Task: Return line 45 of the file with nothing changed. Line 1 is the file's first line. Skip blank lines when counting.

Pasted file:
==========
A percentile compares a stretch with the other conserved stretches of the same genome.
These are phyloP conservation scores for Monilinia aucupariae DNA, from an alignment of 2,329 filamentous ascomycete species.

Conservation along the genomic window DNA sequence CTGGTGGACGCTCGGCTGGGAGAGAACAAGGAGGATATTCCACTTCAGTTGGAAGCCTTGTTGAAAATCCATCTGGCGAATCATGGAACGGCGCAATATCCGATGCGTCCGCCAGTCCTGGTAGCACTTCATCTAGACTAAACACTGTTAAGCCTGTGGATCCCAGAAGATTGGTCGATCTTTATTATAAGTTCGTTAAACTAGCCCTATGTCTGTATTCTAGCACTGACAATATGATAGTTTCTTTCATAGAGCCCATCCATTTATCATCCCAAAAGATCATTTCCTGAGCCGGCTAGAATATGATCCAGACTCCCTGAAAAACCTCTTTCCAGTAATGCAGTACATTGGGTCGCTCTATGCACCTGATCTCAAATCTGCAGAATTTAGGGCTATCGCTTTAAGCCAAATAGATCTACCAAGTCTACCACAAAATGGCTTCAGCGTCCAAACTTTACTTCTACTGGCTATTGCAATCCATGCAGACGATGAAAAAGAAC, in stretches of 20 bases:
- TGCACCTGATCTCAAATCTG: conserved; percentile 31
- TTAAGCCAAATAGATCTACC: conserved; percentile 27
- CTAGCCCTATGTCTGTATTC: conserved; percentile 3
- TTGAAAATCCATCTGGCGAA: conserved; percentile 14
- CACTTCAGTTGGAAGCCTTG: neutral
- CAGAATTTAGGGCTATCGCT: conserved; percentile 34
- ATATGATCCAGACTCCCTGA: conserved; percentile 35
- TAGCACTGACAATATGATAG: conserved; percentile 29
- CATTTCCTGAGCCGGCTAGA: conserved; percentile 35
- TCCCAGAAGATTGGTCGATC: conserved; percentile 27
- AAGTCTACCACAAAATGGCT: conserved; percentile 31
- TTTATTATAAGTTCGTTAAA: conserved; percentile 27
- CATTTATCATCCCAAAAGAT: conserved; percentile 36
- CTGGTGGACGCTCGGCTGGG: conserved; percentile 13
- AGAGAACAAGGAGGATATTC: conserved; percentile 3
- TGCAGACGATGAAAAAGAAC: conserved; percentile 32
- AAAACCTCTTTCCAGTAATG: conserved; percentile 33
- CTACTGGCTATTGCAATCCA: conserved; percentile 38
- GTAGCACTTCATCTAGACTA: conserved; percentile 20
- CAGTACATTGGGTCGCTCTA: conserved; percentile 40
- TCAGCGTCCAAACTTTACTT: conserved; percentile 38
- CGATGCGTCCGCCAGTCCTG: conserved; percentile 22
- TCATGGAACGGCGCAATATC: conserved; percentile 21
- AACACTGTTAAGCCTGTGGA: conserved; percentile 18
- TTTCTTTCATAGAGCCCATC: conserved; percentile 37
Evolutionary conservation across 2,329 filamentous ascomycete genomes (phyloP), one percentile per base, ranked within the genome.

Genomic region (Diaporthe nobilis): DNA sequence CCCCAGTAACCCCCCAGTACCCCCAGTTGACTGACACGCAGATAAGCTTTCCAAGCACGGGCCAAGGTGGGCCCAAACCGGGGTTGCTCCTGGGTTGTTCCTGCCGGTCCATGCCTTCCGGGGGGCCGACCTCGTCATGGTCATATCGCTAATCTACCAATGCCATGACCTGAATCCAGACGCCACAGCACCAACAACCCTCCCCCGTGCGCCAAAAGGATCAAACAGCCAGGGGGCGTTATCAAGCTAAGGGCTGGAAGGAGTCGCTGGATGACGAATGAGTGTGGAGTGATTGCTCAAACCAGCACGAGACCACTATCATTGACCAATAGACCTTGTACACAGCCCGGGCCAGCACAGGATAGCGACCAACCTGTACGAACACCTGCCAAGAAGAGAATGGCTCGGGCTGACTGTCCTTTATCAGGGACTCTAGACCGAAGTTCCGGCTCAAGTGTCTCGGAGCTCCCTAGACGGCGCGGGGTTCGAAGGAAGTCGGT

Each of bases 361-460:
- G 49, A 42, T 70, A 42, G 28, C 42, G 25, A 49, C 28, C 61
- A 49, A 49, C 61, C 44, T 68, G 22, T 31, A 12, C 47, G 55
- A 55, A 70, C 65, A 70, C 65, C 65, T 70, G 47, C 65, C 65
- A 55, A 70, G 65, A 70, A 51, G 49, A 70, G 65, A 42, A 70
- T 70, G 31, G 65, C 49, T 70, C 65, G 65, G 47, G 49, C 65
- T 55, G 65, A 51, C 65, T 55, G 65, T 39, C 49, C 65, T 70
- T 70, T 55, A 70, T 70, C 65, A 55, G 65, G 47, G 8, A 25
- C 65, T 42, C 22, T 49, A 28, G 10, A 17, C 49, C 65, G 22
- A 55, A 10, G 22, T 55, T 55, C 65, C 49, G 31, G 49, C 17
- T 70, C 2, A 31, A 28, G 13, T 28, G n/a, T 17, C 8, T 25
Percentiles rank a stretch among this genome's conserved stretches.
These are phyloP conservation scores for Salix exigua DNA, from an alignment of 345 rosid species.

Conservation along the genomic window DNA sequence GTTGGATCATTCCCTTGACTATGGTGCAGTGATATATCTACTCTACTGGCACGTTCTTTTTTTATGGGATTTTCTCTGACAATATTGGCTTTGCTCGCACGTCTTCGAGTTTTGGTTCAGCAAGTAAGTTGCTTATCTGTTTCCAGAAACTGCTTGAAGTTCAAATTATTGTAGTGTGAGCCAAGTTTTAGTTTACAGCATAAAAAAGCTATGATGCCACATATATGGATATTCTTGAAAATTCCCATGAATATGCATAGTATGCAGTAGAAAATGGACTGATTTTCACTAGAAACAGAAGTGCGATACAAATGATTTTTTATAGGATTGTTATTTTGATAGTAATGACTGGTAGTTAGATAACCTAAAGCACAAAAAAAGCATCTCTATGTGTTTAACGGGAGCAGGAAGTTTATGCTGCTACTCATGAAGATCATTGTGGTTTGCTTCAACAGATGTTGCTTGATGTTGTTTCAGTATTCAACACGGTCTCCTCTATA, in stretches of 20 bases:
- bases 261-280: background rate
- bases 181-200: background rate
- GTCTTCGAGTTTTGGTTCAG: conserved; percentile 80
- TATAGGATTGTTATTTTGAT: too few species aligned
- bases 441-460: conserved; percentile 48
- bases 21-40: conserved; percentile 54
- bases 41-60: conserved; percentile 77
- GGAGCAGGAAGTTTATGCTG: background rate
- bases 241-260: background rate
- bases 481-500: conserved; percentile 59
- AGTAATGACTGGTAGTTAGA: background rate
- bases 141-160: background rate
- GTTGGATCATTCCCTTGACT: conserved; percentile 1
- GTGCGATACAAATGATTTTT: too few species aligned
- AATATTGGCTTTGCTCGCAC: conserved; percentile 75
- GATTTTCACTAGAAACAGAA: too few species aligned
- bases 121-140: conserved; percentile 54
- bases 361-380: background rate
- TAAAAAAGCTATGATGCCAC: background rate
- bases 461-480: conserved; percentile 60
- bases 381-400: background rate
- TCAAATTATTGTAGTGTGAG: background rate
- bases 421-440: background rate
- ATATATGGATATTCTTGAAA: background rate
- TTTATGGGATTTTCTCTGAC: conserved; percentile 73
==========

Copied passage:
- bases 261-280: background rate